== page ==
Longitudinal Study of Future STEM Scholars

Advisory Board to the Longitudinal Study of STEM Scholars

Chris Golde is associate vice provost for graduate education at Stanford University. From 2001-2006, Golde was a senior scholar at the Carnegie Foundation for the Advancement of Teaching, serving as research director for the Carnegie Initiative on the Doctorate.

Karen Klomparens is professor of plant biology and senior advisor to the provost at Michigan State University. Dr. Klomparens' passions as a Graduate Dean focus on completion issues for doctoral students, responsible conduct of research and scholarship, interdisciplinary graduate education, and career and professional development opportunities for graduate students.

Sandra Laursen is co-director of Ethnography & Evaluation Research at the University of Colorado Boulder. In this role, she leads research and evaluation studies focusing on education and career paths in science, engineering, mathematics and technology. Particular research interests include the underrepresentation of women and people of color in the sciences, professional socialization and career development of scientists, and teacher professional development.

Robert Mathieu is Vilas Distinguished Professor of Astronomy and the director of the Wisconsin Center for Education Research (WCER) at the University of Wisconsin-Madison. For the past ten years, he has directed the Center for the Integration of Research, Teaching, and Learning (CIRTL), a National Science Foundation Center for Learning and Teaching focused on the preparation of science, technology, engineering, and math (STEM) graduate students for future roles as both forefront researchers and excellent teachers.

Maresi Nerad is the founding director of the national Center for Innovation and Research in Graduate Education (CIRGE) and associate professor in the Educational Leadership and Policy Studies program at the University of Washington (UW), Seattle. For five years she served as associate dean of the graduate school at UW.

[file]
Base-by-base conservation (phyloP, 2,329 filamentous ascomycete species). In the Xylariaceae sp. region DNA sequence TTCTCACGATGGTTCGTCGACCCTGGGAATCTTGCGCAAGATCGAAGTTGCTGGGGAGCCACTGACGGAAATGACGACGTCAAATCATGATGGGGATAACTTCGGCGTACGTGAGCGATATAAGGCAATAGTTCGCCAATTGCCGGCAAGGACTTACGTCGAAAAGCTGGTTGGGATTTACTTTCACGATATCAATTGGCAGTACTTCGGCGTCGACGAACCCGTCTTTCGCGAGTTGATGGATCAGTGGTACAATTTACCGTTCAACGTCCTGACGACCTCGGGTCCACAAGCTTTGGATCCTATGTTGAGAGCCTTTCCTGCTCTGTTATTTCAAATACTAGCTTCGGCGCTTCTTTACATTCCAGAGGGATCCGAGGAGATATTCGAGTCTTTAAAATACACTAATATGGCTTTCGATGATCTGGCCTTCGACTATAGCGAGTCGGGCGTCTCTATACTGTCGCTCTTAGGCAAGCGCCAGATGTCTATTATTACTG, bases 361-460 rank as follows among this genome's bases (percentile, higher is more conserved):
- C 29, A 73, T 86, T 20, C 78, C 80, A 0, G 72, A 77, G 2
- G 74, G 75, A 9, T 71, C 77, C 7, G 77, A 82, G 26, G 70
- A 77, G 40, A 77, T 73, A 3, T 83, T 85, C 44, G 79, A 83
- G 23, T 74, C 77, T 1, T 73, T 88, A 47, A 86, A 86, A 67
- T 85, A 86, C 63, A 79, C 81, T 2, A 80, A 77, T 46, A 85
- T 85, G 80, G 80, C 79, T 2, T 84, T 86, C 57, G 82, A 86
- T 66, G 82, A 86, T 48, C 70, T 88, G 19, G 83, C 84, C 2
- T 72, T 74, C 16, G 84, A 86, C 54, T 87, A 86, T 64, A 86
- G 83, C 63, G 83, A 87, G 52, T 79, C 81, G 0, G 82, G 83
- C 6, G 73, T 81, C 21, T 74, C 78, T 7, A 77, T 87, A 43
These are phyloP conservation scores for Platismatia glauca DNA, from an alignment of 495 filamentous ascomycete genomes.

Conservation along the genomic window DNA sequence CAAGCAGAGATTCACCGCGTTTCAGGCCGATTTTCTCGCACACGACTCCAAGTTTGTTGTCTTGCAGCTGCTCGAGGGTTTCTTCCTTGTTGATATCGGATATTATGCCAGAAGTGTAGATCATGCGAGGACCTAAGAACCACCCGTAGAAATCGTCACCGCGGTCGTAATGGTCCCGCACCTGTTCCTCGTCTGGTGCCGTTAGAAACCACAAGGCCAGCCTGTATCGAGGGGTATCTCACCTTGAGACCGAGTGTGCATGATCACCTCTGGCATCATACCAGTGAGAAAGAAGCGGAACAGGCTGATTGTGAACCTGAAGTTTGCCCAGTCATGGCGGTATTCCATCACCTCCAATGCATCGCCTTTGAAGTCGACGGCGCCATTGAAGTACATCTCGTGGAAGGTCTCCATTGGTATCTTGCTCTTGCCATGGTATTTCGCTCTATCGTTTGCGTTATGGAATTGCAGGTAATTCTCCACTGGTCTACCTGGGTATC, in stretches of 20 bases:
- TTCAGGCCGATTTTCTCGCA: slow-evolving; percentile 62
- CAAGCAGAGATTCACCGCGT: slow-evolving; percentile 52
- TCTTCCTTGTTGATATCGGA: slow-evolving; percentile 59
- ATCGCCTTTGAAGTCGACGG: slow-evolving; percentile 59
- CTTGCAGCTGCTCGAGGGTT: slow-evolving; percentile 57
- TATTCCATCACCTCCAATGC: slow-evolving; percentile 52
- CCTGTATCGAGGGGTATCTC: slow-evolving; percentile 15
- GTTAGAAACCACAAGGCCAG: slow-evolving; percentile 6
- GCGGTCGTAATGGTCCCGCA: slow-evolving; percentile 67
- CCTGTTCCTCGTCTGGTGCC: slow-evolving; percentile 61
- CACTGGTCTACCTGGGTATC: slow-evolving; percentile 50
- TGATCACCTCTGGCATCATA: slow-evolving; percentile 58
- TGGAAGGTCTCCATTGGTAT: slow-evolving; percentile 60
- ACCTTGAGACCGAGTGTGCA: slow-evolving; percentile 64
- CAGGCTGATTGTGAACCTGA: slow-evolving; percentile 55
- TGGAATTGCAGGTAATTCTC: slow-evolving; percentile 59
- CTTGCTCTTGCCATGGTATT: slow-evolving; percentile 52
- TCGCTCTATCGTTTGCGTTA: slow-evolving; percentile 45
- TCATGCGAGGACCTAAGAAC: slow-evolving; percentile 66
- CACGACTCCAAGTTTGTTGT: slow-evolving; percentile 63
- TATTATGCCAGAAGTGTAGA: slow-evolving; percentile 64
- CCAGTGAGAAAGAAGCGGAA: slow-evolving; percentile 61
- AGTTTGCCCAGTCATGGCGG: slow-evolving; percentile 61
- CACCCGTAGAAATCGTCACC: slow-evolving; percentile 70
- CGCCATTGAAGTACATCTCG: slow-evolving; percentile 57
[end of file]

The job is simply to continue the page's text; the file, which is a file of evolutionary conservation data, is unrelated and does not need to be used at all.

Diane O’Dowd is a Howard Hughes Medical Institute Professor, Chair and Professor of Developmental Cell Biology, and a Professor of Anatomy and Neurobiology, all at the University of California, Irvine. In addition to her neuroscience research focused on fruit flies, O’Dowd has developed a program that aims to bridge the gap between research and teaching in the biomedical sciences at research universities.

Mary Deane Sorcinelli is Distinguished Scholar in Residence at Mount Holyoke College and a senior scholar with the Bay View Alliance for Reform of STEM Undergraduate Education. Her research interests include academic careers and faculty development, mentoring, teaching improvement and evaluation, and faculty roles and rewards.

Andrew Webber is the vice provost for graduate student programs in the Graduate College and professor of Molecular and Cellular Biosciences in the School of Life Sciences at Arizona State University.  As vice provost for graduate education, Webber is responsible for making recommendations on new curricular programs and assists the deans and the provost in all issues connected to graduate students from admissions through graduation.

Linda von Hoene is the director of the Graduate Student Instructor (GSI) Teaching and Resource Center at the University of California, Berkeley, and co-director of Berkeley’s Summer Institute for Preparing Future Faculty. At Berkeley she teaches courses for graduate students on teaching and learning in higher education, designing courses to enhance student motivation, and mentoring in higher education.

Catherine M. Millett is a senior research scientist in the Policy Evaluation and Research Center at Educational Testing Service in Princeton, N.J. Her research focuses on educational access, student performance and achievement, educational equity and student financing for various population groups in the United States at the postsecondary educational level. She is co-author of the book Three Magic Letters: Getting to Ph.D., which is based on a research study of more than 9,000 doctoral students at 21 universities.

Mobilizing STEM Education for a Sustainable Future